In the accompanying graphic, four indicators of the business climate are converted to the negative and plotted along with annual GDP growth (a positive indicator). These indicators of the business climate are:

  • A composite measure of the difficulty of doing business.
  • The number of start-up procedures to register a business.
  • The time required to start a business. 
  • The aggregate tax rate on economic and wealth activities.

The data in the figure shows that Rwanda eclipsed SA in every respect in 2019. Three of these indicators relate to the bureaucracy involved in operating a business and one of them refers to the extent of the resources appropriated from economic and wealth activity by the government (aggregate taxes).

SA’s tax rates are closer to those of developed countries than other developing countries and are among the highest in Africa. In fact, SA’s tax rates are more than double the aggregate for Africa and more than three times the aggregate for the non-high-income Asian group of countries.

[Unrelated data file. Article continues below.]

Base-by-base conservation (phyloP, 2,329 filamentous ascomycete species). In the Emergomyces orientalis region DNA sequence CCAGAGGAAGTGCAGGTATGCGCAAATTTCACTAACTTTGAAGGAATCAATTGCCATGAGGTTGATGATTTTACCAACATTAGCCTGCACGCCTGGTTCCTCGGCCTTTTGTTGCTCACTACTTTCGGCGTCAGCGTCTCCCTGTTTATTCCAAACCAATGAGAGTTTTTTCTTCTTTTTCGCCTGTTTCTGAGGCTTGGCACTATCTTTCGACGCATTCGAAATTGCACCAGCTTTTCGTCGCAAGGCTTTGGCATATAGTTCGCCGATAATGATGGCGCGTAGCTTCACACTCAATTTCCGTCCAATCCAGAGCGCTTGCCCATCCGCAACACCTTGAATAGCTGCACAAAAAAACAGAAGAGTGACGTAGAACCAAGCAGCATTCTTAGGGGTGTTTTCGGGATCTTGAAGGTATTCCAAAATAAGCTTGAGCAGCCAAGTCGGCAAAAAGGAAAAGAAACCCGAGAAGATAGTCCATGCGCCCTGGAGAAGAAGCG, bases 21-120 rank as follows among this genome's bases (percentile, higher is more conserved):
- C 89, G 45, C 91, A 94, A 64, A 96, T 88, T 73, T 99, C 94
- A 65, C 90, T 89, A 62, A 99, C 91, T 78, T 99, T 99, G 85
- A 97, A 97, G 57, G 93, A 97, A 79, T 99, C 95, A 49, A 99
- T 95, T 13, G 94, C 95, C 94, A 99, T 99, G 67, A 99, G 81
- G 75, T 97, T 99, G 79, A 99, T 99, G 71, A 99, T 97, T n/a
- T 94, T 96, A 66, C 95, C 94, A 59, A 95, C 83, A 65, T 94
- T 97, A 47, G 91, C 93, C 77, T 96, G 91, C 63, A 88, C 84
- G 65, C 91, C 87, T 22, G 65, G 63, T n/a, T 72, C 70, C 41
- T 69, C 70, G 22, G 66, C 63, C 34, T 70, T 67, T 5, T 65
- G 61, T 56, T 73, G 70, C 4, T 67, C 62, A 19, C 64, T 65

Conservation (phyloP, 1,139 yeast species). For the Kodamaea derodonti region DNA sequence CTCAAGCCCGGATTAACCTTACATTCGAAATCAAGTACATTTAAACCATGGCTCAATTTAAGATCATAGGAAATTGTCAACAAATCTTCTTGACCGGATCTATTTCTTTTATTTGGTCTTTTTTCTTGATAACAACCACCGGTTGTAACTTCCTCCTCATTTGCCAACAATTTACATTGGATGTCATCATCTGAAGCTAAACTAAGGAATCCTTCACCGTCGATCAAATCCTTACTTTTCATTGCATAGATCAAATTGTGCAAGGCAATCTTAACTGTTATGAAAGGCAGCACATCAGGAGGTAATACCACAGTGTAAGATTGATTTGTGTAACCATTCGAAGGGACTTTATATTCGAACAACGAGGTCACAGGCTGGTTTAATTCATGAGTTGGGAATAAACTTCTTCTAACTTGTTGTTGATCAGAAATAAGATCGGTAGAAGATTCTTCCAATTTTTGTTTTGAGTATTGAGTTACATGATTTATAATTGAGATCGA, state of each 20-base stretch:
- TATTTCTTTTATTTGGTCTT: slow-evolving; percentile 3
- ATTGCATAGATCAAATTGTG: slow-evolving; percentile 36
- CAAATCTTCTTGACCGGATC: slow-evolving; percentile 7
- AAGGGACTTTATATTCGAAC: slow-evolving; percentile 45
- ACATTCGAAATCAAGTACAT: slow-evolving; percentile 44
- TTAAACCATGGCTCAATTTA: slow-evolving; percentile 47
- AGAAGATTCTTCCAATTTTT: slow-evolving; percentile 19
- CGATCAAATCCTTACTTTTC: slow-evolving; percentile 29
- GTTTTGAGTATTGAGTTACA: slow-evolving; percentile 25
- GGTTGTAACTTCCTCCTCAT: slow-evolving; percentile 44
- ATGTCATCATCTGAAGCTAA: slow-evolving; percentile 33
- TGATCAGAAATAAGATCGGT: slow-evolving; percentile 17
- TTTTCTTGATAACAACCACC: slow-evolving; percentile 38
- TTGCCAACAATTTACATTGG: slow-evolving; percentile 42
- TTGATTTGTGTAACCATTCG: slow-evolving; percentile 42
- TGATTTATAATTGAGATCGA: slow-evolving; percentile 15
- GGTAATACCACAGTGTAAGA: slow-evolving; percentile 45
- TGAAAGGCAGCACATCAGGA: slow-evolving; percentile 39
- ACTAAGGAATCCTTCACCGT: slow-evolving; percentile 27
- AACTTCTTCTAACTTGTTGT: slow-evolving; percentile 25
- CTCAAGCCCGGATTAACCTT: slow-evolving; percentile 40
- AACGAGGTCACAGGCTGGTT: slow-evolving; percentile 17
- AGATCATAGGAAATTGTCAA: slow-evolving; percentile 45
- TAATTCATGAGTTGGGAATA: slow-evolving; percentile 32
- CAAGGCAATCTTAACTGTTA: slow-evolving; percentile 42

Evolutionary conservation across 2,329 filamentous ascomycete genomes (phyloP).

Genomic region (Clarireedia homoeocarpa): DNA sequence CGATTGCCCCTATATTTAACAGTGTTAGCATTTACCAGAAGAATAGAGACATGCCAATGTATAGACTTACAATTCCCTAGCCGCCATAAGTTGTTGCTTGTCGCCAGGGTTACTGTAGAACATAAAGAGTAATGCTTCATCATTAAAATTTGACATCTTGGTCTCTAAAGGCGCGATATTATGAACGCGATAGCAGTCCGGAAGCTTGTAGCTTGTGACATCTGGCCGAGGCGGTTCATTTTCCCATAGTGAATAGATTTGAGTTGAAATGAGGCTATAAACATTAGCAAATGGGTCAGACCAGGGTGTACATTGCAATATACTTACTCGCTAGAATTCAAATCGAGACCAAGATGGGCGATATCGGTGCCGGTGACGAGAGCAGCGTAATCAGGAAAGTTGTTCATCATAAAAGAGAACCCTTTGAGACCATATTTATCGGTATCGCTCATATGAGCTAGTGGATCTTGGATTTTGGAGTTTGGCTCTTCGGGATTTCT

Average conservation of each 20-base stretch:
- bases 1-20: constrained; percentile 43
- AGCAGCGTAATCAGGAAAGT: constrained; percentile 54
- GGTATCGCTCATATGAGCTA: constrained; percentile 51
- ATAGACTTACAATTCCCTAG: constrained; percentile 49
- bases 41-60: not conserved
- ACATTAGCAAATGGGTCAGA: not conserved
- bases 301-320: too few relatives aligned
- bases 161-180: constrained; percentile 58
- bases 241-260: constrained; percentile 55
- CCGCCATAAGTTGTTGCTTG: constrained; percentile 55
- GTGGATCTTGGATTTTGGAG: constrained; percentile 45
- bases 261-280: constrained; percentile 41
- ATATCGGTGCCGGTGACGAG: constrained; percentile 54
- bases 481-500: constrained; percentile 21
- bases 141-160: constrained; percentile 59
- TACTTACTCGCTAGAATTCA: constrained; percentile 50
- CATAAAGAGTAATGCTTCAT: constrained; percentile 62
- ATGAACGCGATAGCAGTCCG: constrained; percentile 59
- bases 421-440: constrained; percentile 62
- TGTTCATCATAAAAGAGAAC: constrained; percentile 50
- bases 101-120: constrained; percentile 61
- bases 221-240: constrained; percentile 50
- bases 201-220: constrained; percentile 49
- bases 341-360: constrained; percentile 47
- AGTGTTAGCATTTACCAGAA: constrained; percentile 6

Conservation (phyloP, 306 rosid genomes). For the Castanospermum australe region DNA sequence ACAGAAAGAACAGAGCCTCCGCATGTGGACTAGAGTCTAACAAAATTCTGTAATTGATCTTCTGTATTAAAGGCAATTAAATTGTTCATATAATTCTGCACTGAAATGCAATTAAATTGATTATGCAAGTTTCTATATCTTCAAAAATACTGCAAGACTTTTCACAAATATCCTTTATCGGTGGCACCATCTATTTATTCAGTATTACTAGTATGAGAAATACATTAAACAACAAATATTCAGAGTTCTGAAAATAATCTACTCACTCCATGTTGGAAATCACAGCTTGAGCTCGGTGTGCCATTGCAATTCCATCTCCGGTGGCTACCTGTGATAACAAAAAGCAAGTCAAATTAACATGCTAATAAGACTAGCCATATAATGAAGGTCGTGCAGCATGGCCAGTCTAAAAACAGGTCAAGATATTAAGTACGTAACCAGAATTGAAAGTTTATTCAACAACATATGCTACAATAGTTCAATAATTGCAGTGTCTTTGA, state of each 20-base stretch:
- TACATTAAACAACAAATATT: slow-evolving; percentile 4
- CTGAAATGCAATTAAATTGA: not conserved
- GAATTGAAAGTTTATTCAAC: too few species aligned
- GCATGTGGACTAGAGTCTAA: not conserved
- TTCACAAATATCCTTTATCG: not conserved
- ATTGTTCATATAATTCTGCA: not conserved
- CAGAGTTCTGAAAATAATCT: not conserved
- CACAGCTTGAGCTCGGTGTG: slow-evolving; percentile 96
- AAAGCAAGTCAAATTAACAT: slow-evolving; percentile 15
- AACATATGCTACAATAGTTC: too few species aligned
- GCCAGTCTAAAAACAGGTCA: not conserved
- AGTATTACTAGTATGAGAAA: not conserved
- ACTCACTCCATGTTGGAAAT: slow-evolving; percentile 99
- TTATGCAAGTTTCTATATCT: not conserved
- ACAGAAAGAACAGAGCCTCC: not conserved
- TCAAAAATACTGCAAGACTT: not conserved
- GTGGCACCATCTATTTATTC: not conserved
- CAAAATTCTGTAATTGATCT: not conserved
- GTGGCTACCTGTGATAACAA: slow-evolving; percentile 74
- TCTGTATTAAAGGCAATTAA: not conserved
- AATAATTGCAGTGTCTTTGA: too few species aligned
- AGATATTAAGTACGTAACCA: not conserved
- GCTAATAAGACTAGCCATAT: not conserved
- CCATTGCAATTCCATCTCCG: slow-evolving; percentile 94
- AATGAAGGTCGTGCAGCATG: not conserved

The second graphic compares the three-year changes for a similar set of indicators for SA and four other leading African countries — the Democratic Republic of the Congo (DRC), Kenya, Nigeria and Egypt. It should be noted that SA had the worst growth performance over the three-year period and scored lower in business climate scores in all but two categories — the DRC scored marginally lower in ease of doing business and Nigeria in start-up procedures.

Clearly, poor economic growth performance is associated not just with bureaucratic impediments to doing business but also to the extent of resources appropriated from the private sector (taxes) and the degree of policy uncertainty. These factors interact to suppress consumption, business production, employment, investment and financial markets.

The lessons for SA are therefore clear, and do not need to be drawn from further afield than Africa. Policy uncertainty, high aggregate taxes and bureaucratic impediments to business are all bad for growth. They create a destructive cycle that serves to suppress investment and limit business and employment opportunities in a country.

SA’s leaders and policymakers need to urgently address this if the country is to recover from the ill effects of the pandemic and take advantage of rebounding commodities markets.

• Stuart, an economist and policy analyst, is a Trade Law Centre associate.